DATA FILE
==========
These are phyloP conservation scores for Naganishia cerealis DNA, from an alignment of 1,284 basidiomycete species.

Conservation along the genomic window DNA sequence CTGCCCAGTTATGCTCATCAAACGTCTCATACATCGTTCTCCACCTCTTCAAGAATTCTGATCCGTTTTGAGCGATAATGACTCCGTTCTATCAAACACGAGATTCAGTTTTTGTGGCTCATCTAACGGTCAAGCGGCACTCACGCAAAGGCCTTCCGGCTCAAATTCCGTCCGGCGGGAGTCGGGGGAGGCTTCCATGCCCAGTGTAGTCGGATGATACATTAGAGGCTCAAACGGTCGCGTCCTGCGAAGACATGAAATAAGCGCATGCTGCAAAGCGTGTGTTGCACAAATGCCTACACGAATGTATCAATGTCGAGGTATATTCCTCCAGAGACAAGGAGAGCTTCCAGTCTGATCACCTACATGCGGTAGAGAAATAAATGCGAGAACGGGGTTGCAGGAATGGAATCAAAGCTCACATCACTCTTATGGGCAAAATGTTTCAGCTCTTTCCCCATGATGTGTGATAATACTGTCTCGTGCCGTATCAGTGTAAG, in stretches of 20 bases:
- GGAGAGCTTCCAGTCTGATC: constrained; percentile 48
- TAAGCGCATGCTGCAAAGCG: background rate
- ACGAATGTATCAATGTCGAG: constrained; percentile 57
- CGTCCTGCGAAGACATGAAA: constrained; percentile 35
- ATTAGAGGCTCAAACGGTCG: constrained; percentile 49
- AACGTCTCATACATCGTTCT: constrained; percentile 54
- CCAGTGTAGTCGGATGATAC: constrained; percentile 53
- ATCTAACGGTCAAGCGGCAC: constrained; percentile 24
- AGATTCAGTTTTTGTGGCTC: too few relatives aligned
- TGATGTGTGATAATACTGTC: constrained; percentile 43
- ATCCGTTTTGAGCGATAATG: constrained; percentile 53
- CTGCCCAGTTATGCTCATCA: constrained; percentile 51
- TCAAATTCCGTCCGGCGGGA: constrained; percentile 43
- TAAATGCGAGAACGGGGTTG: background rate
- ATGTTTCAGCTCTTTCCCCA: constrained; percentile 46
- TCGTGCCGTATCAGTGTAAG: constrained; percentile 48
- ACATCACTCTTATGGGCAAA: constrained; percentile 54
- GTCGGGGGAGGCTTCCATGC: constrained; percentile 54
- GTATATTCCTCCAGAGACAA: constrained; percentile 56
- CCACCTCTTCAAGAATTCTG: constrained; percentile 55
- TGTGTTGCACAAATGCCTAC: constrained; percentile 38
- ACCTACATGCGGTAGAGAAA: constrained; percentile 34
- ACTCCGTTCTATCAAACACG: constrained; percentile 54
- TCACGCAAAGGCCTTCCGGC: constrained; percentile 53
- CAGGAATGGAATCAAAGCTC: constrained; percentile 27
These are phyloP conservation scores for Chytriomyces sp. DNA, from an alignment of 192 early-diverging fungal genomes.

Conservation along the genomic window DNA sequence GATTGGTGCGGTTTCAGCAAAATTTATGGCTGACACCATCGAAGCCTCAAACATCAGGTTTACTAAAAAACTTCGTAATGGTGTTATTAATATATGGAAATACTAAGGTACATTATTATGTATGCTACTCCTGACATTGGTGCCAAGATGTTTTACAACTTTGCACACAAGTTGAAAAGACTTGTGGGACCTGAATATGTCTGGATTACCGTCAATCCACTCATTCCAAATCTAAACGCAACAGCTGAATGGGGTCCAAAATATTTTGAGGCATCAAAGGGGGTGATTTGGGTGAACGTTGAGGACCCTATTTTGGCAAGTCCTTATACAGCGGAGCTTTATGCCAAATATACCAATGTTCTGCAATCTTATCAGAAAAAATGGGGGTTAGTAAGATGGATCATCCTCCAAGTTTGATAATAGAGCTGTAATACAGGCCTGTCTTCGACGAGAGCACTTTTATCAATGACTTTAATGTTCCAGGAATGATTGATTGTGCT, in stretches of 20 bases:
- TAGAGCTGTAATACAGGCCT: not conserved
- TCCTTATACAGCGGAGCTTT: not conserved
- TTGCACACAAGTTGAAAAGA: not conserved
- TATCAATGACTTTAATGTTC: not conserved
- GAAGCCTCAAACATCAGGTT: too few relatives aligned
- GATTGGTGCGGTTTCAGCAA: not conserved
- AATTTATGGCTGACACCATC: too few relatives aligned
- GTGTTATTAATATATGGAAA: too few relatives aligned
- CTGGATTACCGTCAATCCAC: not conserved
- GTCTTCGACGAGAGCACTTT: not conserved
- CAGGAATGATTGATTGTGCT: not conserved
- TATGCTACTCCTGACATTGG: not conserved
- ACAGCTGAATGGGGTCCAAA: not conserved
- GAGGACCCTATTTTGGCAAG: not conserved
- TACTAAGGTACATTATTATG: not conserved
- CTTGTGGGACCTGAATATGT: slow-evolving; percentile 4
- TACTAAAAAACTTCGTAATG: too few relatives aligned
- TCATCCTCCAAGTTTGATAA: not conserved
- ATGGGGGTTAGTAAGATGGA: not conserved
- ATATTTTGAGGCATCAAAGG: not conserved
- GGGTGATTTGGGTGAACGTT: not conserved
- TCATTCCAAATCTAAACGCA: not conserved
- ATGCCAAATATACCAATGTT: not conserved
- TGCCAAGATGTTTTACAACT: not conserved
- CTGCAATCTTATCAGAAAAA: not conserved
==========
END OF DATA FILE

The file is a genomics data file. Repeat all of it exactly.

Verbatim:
These are phyloP conservation scores for Naganishia cerealis DNA, from an alignment of 1,284 basidiomycete species.

Conservation along the genomic window DNA sequence CTGCCCAGTTATGCTCATCAAACGTCTCATACATCGTTCTCCACCTCTTCAAGAATTCTGATCCGTTTTGAGCGATAATGACTCCGTTCTATCAAACACGAGATTCAGTTTTTGTGGCTCATCTAACGGTCAAGCGGCACTCACGCAAAGGCCTTCCGGCTCAAATTCCGTCCGGCGGGAGTCGGGGGAGGCTTCCATGCCCAGTGTAGTCGGATGATACATTAGAGGCTCAAACGGTCGCGTCCTGCGAAGACATGAAATAAGCGCATGCTGCAAAGCGTGTGTTGCACAAATGCCTACACGAATGTATCAATGTCGAGGTATATTCCTCCAGAGACAAGGAGAGCTTCCAGTCTGATCACCTACATGCGGTAGAGAAATAAATGCGAGAACGGGGTTGCAGGAATGGAATCAAAGCTCACATCACTCTTATGGGCAAAATGTTTCAGCTCTTTCCCCATGATGTGTGATAATACTGTCTCGTGCCGTATCAGTGTAAG, in stretches of 20 bases:
- GGAGAGCTTCCAGTCTGATC: constrained; percentile 48
- TAAGCGCATGCTGCAAAGCG: background rate
- ACGAATGTATCAATGTCGAG: constrained; percentile 57
- CGTCCTGCGAAGACATGAAA: constrained; percentile 35
- ATTAGAGGCTCAAACGGTCG: constrained; percentile 49
- AACGTCTCATACATCGTTCT: constrained; percentile 54
- CCAGTGTAGTCGGATGATAC: constrained; percentile 53
- ATCTAACGGTCAAGCGGCAC: constrained; percentile 24
- AGATTCAGTTTTTGTGGCTC: too few relatives aligned
- TGATGTGTGATAATACTGTC: constrained; percentile 43
- ATCCGTTTTGAGCGATAATG: constrained; percentile 53
- CTGCCCAGTTATGCTCATCA: constrained; percentile 51
- TCAAATTCCGTCCGGCGGGA: constrained; percentile 43
- TAAATGCGAGAACGGGGTTG: background rate
- ATGTTTCAGCTCTTTCCCCA: constrained; percentile 46
- TCGTGCCGTATCAGTGTAAG: constrained; percentile 48
- ACATCACTCTTATGGGCAAA: constrained; percentile 54
- GTCGGGGGAGGCTTCCATGC: constrained; percentile 54
- GTATATTCCTCCAGAGACAA: constrained; percentile 56
- CCACCTCTTCAAGAATTCTG: constrained; percentile 55
- TGTGTTGCACAAATGCCTAC: constrained; percentile 38
- ACCTACATGCGGTAGAGAAA: constrained; percentile 34
- ACTCCGTTCTATCAAACACG: constrained; percentile 54
- TCACGCAAAGGCCTTCCGGC: constrained; percentile 53
- CAGGAATGGAATCAAAGCTC: constrained; percentile 27
These are phyloP conservation scores for Chytriomyces sp. DNA, from an alignment of 192 early-diverging fungal genomes.

Conservation along the genomic window DNA sequence GATTGGTGCGGTTTCAGCAAAATTTATGGCTGACACCATCGAAGCCTCAAACATCAGGTTTACTAAAAAACTTCGTAATGGTGTTATTAATATATGGAAATACTAAGGTACATTATTATGTATGCTACTCCTGACATTGGTGCCAAGATGTTTTACAACTTTGCACACAAGTTGAAAAGACTTGTGGGACCTGAATATGTCTGGATTACCGTCAATCCACTCATTCCAAATCTAAACGCAACAGCTGAATGGGGTCCAAAATATTTTGAGGCATCAAAGGGGGTGATTTGGGTGAACGTTGAGGACCCTATTTTGGCAAGTCCTTATACAGCGGAGCTTTATGCCAAATATACCAATGTTCTGCAATCTTATCAGAAAAAATGGGGGTTAGTAAGATGGATCATCCTCCAAGTTTGATAATAGAGCTGTAATACAGGCCTGTCTTCGACGAGAGCACTTTTATCAATGACTTTAATGTTCCAGGAATGATTGATTGTGCT, in stretches of 20 bases:
- TAGAGCTGTAATACAGGCCT: not conserved
- TCCTTATACAGCGGAGCTTT: not conserved
- TTGCACACAAGTTGAAAAGA: not conserved
- TATCAATGACTTTAATGTTC: not conserved
- GAAGCCTCAAACATCAGGTT: too few relatives aligned
- GATTGGTGCGGTTTCAGCAA: not conserved
- AATTTATGGCTGACACCATC: too few relatives aligned
- GTGTTATTAATATATGGAAA: too few relatives aligned
- CTGGATTACCGTCAATCCAC: not conserved
- GTCTTCGACGAGAGCACTTT: not conserved
- CAGGAATGATTGATTGTGCT: not conserved
- TATGCTACTCCTGACATTGG: not conserved
- ACAGCTGAATGGGGTCCAAA: not conserved
- GAGGACCCTATTTTGGCAAG: not conserved
- TACTAAGGTACATTATTATG: not conserved
- CTTGTGGGACCTGAATATGT: slow-evolving; percentile 4
- TACTAAAAAACTTCGTAATG: too few relatives aligned
- TCATCCTCCAAGTTTGATAA: not conserved
- ATGGGGGTTAGTAAGATGGA: not conserved
- ATATTTTGAGGCATCAAAGG: not conserved
- GGGTGATTTGGGTGAACGTT: not conserved
- TCATTCCAAATCTAAACGCA: not conserved
- ATGCCAAATATACCAATGTT: not conserved
- TGCCAAGATGTTTTACAACT: not conserved
- CTGCAATCTTATCAGAAAAA: not conserved